Certified critic on Rotten Tomatoes. Member of the Houston Film Critics Society. Also writes for Bounding Into Comics and GeeksHaveGame.
A Ghoulish Masterwork of Camp
In Legions, Antonio Poyju has lived his life as a magical shaman while exercising and fighting the evil forces of Argentina; whether it is in the jungle or in the city. Antonio has a bloodline that is incredibly powerful. When he was younger, he had a daughter named Elena and he made her a necklace that would keep her faith in the bloodline, Antonio’s ritualistic ways, and the fight against demons strong forever. But a powerful demon named Kuaraya kills Antonio’s wife and steals Elena's necklace.
Now in the modern day, Antonio is middle aged (and played by Germán De Silva) and is trapped in a mental institution; likely because his fight against demons was seen as gibberish laced insanity. Elena is now an adult (played by Lorena Vega) who is married and works at a marketing firm. Kuaraya intends to use Elena’s sacred blood in order to be reborn. With the help of someone from their village and a few inmates, Antonio breaks out of the mental institution to not only try to save his daughter but also prevent a demonic creature from reaching his full power.
As a subplot to the main storyline of Antonio battling Kuaraya, the mental institution is putting on a play of Antonio’s life. The costumes and set designs are fairly impressive while the performances are over the top and ridiculous. The play is an excuse for the film to dive into Antonio’s past, which is what Legions has to do in order to know why Elena isn’t around and the type of threat Kuaraya is. It also serves as the meeting ground of humor and supernatural in the film, with horror seemingly getting the upper hand at the end of it.
Legions feels like a horror comedy that nearly keeps its comedy and horror elements completely separate the majority of the time. All of the comedy aspects of the film come from the patients at the mental institution while everything involving Kuaraya and Antonio’s magic is more supernatural horror. The two eventually collide in one sequence where a man’s jaw is ripped off and then he’s decapitated soon after, but the fact that there is no blood makes it not only mesmerizing but also somewhat comical.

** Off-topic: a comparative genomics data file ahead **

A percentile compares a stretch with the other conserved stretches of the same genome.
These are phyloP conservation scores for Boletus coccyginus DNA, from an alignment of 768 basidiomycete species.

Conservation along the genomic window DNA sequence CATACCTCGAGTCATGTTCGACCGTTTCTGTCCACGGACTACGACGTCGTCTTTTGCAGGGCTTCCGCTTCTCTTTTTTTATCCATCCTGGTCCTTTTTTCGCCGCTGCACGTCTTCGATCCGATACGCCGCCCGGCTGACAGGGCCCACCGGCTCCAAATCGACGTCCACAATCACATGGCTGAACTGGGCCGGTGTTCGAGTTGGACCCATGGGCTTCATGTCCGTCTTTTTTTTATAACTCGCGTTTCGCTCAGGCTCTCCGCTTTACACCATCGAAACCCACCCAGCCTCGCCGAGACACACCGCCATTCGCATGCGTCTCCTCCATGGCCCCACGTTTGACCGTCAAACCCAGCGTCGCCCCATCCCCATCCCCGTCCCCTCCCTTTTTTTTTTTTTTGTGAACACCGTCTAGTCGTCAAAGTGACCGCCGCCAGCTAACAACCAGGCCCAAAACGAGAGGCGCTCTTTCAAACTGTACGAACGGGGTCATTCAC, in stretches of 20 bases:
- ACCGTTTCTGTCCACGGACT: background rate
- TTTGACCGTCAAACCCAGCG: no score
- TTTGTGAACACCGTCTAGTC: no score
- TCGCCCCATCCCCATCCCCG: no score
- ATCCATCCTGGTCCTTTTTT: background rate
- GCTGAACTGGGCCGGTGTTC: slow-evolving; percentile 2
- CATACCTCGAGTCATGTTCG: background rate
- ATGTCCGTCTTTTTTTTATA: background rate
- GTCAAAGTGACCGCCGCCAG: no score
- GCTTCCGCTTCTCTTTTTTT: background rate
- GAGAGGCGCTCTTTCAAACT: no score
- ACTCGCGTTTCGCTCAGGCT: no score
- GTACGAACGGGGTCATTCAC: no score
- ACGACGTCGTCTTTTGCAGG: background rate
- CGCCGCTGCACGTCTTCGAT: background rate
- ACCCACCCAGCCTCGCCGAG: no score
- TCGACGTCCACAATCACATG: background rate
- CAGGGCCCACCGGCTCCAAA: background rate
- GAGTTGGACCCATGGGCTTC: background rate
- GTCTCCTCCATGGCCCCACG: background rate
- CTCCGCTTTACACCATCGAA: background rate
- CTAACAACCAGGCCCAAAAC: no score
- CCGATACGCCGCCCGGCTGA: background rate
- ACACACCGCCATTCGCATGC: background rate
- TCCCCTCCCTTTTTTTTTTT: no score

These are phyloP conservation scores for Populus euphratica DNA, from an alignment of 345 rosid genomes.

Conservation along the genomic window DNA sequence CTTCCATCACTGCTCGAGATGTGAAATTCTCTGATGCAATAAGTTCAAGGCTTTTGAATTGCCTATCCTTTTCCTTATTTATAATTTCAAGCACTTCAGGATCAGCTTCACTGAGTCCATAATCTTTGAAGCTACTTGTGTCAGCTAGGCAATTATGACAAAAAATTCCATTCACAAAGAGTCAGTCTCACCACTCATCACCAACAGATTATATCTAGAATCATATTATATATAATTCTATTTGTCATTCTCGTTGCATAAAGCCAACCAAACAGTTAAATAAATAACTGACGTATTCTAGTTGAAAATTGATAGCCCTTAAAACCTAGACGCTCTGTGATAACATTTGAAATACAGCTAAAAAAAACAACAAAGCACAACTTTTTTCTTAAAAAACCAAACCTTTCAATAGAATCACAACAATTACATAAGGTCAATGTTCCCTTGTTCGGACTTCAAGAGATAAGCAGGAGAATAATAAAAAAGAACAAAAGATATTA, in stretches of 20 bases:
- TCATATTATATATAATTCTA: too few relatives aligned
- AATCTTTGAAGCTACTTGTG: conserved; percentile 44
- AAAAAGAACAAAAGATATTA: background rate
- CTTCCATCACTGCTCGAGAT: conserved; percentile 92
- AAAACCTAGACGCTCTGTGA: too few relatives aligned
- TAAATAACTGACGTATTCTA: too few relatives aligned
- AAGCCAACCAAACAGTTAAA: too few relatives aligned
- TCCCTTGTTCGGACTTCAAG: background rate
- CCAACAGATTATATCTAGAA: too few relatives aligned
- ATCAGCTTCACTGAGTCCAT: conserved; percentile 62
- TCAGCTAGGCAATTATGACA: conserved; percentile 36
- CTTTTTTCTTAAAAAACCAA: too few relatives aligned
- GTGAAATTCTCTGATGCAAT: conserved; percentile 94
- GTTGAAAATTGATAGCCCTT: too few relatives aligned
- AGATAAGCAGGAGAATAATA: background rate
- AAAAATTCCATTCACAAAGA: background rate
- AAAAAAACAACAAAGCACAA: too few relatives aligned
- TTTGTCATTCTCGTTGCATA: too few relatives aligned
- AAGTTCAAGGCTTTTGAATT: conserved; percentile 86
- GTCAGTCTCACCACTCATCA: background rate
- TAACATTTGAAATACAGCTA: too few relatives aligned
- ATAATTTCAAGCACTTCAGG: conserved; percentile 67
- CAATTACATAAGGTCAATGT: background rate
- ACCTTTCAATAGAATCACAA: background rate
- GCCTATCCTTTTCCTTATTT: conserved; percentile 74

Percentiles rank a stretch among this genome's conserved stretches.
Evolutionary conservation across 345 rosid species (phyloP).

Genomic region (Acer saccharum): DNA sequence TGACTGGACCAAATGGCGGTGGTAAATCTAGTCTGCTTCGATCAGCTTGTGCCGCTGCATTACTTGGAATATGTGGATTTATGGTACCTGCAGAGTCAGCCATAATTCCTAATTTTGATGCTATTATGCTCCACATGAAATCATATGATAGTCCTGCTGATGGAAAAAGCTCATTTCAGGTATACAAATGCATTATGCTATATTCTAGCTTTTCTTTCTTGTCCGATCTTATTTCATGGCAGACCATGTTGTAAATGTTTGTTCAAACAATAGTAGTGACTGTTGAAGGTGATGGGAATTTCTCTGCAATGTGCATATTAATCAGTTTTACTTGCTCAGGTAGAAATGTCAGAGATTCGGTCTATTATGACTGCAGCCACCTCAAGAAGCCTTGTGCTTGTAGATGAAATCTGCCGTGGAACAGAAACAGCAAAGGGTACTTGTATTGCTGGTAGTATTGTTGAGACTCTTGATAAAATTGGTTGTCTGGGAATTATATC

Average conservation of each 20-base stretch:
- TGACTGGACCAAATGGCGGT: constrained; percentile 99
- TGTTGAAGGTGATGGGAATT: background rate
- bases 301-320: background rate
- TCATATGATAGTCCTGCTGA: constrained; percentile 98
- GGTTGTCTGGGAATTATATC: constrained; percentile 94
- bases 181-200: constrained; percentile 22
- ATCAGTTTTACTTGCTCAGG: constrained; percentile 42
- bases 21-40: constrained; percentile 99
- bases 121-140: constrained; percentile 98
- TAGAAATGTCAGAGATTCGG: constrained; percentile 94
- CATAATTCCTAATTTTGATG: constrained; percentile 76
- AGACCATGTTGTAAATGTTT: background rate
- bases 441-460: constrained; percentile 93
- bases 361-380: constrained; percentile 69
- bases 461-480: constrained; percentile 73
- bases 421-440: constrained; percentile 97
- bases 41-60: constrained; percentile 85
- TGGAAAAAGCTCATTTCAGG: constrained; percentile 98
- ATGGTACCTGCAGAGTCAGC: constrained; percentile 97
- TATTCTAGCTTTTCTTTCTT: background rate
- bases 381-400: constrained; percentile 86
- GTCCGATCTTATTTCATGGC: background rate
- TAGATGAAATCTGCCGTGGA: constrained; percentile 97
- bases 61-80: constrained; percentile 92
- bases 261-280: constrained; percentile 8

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As a whole, the film is strange. It feels extremely low budget, but Argentinian filmmaker Fabian Forte and cinematographer Mariano Suarez know how to make a demon look incredible on a budget. The lack of funds mentality of Legions comes from a selection of its special effects. Most of the visual sequences that utilize smoke have CGI that looks almost hand drawn. The color isn’t quite right and the way it moves in the air doesn’t look as natural as it should. Cigar and cigarette smoke is an integral part of nearly every ritual in the film, so it’s a common occurrence.
However, Kuaraya is amazing. He’s almost werewolf-like in appearance with hair all over his body and long claws. Legions teases his reveal by only showing his hand the majority of the film and keeping most of his body out of focus or in the dark. There’s a scene when he’s in Elena’s bedroom where he is almost completely engulfed in shadows, but there is just enough light to show the outline of his snout and claw-like hand. He’s incredibly cool and you wish there was more of him, but the way he’s utilized is also part of his charm.
The voodoo doll sequence is also a highlight. In order to escape the institution, Antonio uses a voodoo doll on one of the security guards to distract him. Antonio sticks a pin in the dolls eye, bends it in half, and even burns it. The performance of the security guard is what sells the entire sequence. Not only is he believably terrified, but the way he contorts his body (it looks legitimate and not CGI) and runs sizzling down the street in the middle of the night is disturbingly memorable.
Massively campy at times with a deliciously ghoulish villain that you can’t get enough of, Legions is a ceremonial plunge into preposterously entertaining horror.
© 2022 Chris Sawin